January 9, 2010

Motherly Love

By the last day of the Christmas vacation, I was on fire with worry...you name it, I was worried about it. I obsessed about Max's shyness, about his refusal to poop on the toilet and only in a pull-up, about my eating habits over the holidays, about my job, about my bank balance, about my husband, about my marriage, about my general sense of insecurity and anxiety. And by Sunday night, I cried myself to sleep missing my mother so much it hurt to the very core of my being.

I wanted her to tell me all was alright and to tell me some story to make me feel better, like the time she went to the doctor because she was so tired all the time (she had 4 kids under the age of 7) and he put her on amphetamines. She said she actually made curtains during that time before crashing. I wanted her to remind me of the time she was so tired (and tired of us, I presume) that she let my oldest sister, who at the time was probably 16, drive us to Wendy's in the middle of a hurricane because we wanted Frostys.

What I remember and appreciate most about my mother is not that she fed us well (we were allowed to eat whatever we wanted, pretty much whenever we wanted) or that she disciplined us (I don't ever remember her scolding me with any seriousness,) but that she actually seemed to like us...me. She liked me and she loved me like only a good mother can. She didn't care so much what we grew up to be (although, she was obsessed with us each having health insurance and she, I think, was happiest once we were all married off) but instead she just wanted to talk to us about good books and friends and our kids.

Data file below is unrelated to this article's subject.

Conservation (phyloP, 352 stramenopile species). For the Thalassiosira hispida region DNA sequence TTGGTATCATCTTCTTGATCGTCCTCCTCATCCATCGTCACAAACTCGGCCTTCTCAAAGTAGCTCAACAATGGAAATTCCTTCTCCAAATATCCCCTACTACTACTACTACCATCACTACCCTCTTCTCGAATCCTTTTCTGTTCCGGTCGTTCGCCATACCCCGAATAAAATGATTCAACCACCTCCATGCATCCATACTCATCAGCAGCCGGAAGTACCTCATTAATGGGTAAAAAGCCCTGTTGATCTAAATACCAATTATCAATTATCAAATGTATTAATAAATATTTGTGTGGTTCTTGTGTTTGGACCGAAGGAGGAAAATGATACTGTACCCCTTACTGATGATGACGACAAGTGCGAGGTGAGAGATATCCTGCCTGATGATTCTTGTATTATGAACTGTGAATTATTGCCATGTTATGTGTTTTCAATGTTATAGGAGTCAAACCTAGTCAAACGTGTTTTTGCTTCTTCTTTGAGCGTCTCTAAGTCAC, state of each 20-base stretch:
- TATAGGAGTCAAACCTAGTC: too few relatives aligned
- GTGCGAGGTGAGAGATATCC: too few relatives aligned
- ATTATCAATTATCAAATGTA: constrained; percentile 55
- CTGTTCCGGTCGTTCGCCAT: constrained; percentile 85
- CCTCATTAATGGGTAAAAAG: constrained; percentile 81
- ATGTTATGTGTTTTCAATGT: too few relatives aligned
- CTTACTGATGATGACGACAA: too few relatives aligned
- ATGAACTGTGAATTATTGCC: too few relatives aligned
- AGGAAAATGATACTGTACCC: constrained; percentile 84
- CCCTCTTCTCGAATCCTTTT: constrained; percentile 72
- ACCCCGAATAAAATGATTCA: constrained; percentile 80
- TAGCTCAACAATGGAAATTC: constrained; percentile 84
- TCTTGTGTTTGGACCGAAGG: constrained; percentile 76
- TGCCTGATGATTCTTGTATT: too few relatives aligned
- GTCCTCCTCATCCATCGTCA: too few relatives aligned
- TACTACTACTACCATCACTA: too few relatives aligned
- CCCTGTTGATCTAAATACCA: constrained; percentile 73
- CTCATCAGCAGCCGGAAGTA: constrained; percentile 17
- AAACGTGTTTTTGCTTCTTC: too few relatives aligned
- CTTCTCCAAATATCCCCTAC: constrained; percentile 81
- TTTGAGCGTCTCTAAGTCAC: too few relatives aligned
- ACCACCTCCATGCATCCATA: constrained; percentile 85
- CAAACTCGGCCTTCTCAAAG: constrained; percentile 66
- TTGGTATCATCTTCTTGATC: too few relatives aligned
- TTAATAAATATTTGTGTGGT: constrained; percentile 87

And when she was on her death bed and one of us asked her if she had any regrets, she said she wished she had been nicer. Frankly, I am not sure that would have been possible. It was those thoughts that carried me through my tears and into a fitful night's sleep next to my son, who, if nothing else, I hope knows he was loved more than I thought humanly possible. And when he is on that therapist's couch 20 years from now, I hope his biggest complaint is that I smothered him with love. I don't know how to do it any differently.


Anonymous said...

can't type for the tears in my eyes. You described my fantasy mom whom I keep inviting into my life only to have my real mom show up. the good news is that day by day if I keep spiriturally fit, my first inclination is to go to the grocery store for bread instead of Home Depot. my mom and i have a much better time that way.

Oh, and Ginna didn't poop exclusively on the potty until she was 4. Her teacher at St. Geo's on Camp told me that no kid goes off to college not knowing how to use the toilet. :)


Emily said...

I know I'm not Mom and I can never be her, but -
You are a wonderful person. You are a great mother. You love Max as only you can. You were meant for him just as mom was meant for you.

Therese Close said...

I can certainly relate to missing my Mom so much I can't breathe sometimes- especially when I get tired and overwhelmed. It still seems absolutely insane that I can't pick up the phone and talk to her about what's going on with me. And loving that son so much it hurts? I'm totally there. Love your stories, Claire - keep writing! Love, Therese

Fish Out of Water said...

Emily, you are an excellent Mom substitute...I would be lost without you and your love.

Beth said...

Love, love, love...that's what I remember most about your mom and I wasn't even her daughter. I can't even imagine how much you must miss her. I think about her so much and hope that my children can feel the love from me like I felt from her and from Memere.